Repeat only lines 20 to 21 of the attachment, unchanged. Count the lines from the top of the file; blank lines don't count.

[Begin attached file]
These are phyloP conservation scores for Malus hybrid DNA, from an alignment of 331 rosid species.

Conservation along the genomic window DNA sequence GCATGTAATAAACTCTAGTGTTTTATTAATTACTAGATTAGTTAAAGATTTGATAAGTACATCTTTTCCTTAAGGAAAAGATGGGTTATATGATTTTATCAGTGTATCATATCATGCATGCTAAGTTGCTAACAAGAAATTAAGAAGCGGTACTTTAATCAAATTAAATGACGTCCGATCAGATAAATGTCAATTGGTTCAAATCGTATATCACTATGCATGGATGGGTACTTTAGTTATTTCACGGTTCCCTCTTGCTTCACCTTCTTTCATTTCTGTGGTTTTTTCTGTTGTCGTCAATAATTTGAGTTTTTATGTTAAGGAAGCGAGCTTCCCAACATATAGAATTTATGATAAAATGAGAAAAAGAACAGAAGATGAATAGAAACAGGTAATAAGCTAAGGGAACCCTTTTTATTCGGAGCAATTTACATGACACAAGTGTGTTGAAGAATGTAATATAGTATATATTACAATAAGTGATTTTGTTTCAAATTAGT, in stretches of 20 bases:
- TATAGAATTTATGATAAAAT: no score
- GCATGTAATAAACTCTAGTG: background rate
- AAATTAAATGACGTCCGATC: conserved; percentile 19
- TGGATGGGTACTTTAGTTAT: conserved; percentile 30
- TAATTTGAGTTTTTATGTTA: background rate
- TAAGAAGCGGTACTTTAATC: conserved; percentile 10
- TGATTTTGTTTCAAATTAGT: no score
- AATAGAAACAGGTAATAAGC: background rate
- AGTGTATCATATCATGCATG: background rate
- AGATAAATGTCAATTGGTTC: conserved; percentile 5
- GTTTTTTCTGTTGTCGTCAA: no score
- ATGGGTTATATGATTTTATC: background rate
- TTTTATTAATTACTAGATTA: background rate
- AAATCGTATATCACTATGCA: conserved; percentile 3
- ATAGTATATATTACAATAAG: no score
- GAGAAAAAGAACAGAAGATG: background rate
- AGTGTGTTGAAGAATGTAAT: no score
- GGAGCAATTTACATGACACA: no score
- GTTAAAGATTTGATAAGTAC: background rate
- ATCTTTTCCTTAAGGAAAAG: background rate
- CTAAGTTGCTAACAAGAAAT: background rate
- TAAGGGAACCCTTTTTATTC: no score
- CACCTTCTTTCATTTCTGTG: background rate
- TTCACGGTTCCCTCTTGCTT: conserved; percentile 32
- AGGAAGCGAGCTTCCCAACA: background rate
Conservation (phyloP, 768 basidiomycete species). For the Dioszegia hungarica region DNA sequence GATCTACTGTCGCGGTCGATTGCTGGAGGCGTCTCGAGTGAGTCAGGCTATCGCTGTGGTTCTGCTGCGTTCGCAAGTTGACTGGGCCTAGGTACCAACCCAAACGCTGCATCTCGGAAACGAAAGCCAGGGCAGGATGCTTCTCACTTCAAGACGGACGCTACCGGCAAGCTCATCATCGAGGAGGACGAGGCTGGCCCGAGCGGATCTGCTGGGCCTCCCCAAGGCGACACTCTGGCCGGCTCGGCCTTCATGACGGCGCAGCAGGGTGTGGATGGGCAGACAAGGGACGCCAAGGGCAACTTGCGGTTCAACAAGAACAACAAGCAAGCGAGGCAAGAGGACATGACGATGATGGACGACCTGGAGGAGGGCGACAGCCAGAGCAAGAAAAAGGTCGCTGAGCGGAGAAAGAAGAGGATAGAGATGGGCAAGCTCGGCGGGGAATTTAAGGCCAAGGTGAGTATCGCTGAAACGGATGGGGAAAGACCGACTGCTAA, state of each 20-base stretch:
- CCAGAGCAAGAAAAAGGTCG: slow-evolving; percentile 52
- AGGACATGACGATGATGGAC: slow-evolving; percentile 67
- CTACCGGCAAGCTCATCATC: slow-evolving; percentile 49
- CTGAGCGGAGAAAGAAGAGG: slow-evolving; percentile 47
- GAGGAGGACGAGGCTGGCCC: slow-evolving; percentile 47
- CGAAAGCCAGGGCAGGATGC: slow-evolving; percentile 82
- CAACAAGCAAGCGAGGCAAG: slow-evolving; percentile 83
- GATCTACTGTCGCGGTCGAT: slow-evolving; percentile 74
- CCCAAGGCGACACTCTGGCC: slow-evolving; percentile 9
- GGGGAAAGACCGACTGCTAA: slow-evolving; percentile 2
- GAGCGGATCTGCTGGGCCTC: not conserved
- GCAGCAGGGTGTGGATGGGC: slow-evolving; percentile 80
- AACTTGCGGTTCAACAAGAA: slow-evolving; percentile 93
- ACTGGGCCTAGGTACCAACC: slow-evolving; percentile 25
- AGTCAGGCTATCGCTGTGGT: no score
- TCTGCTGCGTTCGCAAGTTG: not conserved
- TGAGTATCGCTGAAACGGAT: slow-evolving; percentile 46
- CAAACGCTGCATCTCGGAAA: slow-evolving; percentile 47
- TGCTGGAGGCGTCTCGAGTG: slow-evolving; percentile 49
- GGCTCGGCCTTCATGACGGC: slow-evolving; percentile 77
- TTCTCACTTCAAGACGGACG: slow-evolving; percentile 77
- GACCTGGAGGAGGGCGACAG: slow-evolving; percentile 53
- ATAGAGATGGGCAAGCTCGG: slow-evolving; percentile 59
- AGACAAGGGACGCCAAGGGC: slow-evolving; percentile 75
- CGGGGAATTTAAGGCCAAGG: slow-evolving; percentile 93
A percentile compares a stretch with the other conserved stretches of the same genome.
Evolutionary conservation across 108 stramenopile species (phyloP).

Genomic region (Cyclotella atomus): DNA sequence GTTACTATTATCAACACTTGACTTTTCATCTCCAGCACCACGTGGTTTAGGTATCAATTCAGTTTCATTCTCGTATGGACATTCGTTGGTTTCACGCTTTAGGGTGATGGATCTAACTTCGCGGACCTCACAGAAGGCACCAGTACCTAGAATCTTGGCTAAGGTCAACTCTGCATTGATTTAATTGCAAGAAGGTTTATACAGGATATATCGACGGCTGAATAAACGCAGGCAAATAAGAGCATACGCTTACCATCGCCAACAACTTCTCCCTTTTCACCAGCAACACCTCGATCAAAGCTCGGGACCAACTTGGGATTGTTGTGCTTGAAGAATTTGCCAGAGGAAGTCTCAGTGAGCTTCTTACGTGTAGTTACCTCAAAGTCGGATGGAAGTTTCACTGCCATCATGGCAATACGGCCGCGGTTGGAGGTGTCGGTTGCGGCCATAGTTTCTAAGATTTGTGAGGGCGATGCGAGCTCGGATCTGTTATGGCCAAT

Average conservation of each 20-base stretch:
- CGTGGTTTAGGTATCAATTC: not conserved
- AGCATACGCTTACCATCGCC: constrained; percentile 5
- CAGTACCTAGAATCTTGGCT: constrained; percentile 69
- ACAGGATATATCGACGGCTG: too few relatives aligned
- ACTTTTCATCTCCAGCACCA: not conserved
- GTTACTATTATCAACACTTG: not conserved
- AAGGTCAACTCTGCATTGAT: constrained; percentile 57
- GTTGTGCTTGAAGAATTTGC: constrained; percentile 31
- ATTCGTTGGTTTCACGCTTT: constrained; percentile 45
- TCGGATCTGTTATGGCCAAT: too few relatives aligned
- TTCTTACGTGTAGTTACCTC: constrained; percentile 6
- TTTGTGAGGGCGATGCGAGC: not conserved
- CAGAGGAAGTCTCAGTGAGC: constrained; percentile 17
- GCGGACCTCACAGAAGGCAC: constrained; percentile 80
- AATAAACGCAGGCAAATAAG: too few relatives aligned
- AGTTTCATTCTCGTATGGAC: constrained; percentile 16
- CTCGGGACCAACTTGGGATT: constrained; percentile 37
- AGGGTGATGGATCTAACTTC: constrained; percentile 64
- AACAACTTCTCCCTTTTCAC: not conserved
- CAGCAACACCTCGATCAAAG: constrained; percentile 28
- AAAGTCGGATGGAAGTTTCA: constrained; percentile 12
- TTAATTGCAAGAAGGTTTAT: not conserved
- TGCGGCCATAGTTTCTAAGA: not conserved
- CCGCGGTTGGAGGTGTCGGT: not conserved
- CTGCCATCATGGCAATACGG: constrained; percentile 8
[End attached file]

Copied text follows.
- GGAGCAATTTACATGACACA: no score
- GTTAAAGATTTGATAAGTAC: background rate